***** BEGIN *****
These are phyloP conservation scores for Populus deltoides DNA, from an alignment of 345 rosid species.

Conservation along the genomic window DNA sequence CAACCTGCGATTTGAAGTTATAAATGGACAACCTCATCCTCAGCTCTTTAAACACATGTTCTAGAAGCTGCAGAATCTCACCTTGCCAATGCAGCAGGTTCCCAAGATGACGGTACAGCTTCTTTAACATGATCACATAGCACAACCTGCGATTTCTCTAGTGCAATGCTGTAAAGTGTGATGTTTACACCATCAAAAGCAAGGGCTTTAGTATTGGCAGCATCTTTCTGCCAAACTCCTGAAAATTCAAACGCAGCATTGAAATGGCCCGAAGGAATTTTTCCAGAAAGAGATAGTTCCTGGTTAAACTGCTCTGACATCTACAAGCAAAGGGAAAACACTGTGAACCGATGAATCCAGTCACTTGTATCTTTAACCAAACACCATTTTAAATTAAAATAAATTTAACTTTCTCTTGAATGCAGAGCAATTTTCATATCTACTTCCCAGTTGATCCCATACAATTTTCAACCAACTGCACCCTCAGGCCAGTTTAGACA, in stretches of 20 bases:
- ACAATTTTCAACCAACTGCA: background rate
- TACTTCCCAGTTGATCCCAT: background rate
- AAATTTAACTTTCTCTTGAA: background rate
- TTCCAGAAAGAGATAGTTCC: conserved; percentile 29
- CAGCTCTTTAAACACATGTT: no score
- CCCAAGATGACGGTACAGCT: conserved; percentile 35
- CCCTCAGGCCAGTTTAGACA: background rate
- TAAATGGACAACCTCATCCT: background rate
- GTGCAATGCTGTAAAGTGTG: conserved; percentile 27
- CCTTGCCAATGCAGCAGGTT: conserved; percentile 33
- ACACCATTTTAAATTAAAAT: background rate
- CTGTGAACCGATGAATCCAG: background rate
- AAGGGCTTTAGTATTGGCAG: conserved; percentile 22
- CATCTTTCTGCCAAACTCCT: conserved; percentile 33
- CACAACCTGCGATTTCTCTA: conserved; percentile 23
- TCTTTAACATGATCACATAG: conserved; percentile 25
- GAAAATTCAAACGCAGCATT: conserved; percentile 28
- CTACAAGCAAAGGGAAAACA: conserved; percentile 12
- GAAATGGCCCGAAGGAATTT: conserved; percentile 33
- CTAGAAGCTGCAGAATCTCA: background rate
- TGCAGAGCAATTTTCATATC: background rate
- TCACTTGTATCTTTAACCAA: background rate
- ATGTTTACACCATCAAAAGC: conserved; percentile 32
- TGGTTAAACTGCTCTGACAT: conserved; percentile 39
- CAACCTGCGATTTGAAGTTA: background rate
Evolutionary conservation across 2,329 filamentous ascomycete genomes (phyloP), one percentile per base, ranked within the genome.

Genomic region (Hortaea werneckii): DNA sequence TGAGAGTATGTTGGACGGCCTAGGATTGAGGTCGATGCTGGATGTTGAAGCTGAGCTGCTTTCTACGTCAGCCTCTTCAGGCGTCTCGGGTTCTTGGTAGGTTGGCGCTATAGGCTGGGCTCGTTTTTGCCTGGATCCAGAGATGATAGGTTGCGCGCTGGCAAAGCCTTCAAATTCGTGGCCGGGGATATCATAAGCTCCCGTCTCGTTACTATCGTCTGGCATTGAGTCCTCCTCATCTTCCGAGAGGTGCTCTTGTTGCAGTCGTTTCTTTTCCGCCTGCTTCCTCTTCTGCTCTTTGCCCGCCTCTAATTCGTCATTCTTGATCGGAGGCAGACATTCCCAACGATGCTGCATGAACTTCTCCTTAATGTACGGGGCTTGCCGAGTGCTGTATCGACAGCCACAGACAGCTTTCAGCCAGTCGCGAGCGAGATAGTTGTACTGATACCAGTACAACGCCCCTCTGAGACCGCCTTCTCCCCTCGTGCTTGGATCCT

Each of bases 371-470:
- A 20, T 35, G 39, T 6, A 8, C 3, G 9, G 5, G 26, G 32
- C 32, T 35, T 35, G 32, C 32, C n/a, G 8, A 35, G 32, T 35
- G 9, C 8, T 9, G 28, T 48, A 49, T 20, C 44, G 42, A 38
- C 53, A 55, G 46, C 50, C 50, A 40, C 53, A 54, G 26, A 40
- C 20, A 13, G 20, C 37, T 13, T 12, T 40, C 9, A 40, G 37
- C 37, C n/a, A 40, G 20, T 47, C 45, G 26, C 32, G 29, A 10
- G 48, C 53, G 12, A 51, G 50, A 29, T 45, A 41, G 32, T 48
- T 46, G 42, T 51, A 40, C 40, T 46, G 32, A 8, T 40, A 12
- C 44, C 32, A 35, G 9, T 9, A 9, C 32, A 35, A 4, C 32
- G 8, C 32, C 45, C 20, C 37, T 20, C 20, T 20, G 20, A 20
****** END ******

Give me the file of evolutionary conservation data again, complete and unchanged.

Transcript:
These are phyloP conservation scores for Populus deltoides DNA, from an alignment of 345 rosid species.

Conservation along the genomic window DNA sequence CAACCTGCGATTTGAAGTTATAAATGGACAACCTCATCCTCAGCTCTTTAAACACATGTTCTAGAAGCTGCAGAATCTCACCTTGCCAATGCAGCAGGTTCCCAAGATGACGGTACAGCTTCTTTAACATGATCACATAGCACAACCTGCGATTTCTCTAGTGCAATGCTGTAAAGTGTGATGTTTACACCATCAAAAGCAAGGGCTTTAGTATTGGCAGCATCTTTCTGCCAAACTCCTGAAAATTCAAACGCAGCATTGAAATGGCCCGAAGGAATTTTTCCAGAAAGAGATAGTTCCTGGTTAAACTGCTCTGACATCTACAAGCAAAGGGAAAACACTGTGAACCGATGAATCCAGTCACTTGTATCTTTAACCAAACACCATTTTAAATTAAAATAAATTTAACTTTCTCTTGAATGCAGAGCAATTTTCATATCTACTTCCCAGTTGATCCCATACAATTTTCAACCAACTGCACCCTCAGGCCAGTTTAGACA, in stretches of 20 bases:
- ACAATTTTCAACCAACTGCA: background rate
- TACTTCCCAGTTGATCCCAT: background rate
- AAATTTAACTTTCTCTTGAA: background rate
- TTCCAGAAAGAGATAGTTCC: conserved; percentile 29
- CAGCTCTTTAAACACATGTT: no score
- CCCAAGATGACGGTACAGCT: conserved; percentile 35
- CCCTCAGGCCAGTTTAGACA: background rate
- TAAATGGACAACCTCATCCT: background rate
- GTGCAATGCTGTAAAGTGTG: conserved; percentile 27
- CCTTGCCAATGCAGCAGGTT: conserved; percentile 33
- ACACCATTTTAAATTAAAAT: background rate
- CTGTGAACCGATGAATCCAG: background rate
- AAGGGCTTTAGTATTGGCAG: conserved; percentile 22
- CATCTTTCTGCCAAACTCCT: conserved; percentile 33
- CACAACCTGCGATTTCTCTA: conserved; percentile 23
- TCTTTAACATGATCACATAG: conserved; percentile 25
- GAAAATTCAAACGCAGCATT: conserved; percentile 28
- CTACAAGCAAAGGGAAAACA: conserved; percentile 12
- GAAATGGCCCGAAGGAATTT: conserved; percentile 33
- CTAGAAGCTGCAGAATCTCA: background rate
- TGCAGAGCAATTTTCATATC: background rate
- TCACTTGTATCTTTAACCAA: background rate
- ATGTTTACACCATCAAAAGC: conserved; percentile 32
- TGGTTAAACTGCTCTGACAT: conserved; percentile 39
- CAACCTGCGATTTGAAGTTA: background rate
Evolutionary conservation across 2,329 filamentous ascomycete genomes (phyloP), one percentile per base, ranked within the genome.

Genomic region (Hortaea werneckii): DNA sequence TGAGAGTATGTTGGACGGCCTAGGATTGAGGTCGATGCTGGATGTTGAAGCTGAGCTGCTTTCTACGTCAGCCTCTTCAGGCGTCTCGGGTTCTTGGTAGGTTGGCGCTATAGGCTGGGCTCGTTTTTGCCTGGATCCAGAGATGATAGGTTGCGCGCTGGCAAAGCCTTCAAATTCGTGGCCGGGGATATCATAAGCTCCCGTCTCGTTACTATCGTCTGGCATTGAGTCCTCCTCATCTTCCGAGAGGTGCTCTTGTTGCAGTCGTTTCTTTTCCGCCTGCTTCCTCTTCTGCTCTTTGCCCGCCTCTAATTCGTCATTCTTGATCGGAGGCAGACATTCCCAACGATGCTGCATGAACTTCTCCTTAATGTACGGGGCTTGCCGAGTGCTGTATCGACAGCCACAGACAGCTTTCAGCCAGTCGCGAGCGAGATAGTTGTACTGATACCAGTACAACGCCCCTCTGAGACCGCCTTCTCCCCTCGTGCTTGGATCCT

Each of bases 371-470:
- A 20, T 35, G 39, T 6, A 8, C 3, G 9, G 5, G 26, G 32
- C 32, T 35, T 35, G 32, C 32, C n/a, G 8, A 35, G 32, T 35
- G 9, C 8, T 9, G 28, T 48, A 49, T 20, C 44, G 42, A 38
- C 53, A 55, G 46, C 50, C 50, A 40, C 53, A 54, G 26, A 40
- C 20, A 13, G 20, C 37, T 13, T 12, T 40, C 9, A 40, G 37
- C 37, C n/a, A 40, G 20, T 47, C 45, G 26, C 32, G 29, A 10
- G 48, C 53, G 12, A 51, G 50, A 29, T 45, A 41, G 32, T 48
- T 46, G 42, T 51, A 40, C 40, T 46, G 32, A 8, T 40, A 12
- C 44, C 32, A 35, G 9, T 9, A 9, C 32, A 35, A 4, C 32
- G 8, C 32, C 45, C 20, C 37, T 20, C 20, T 20, G 20, A 20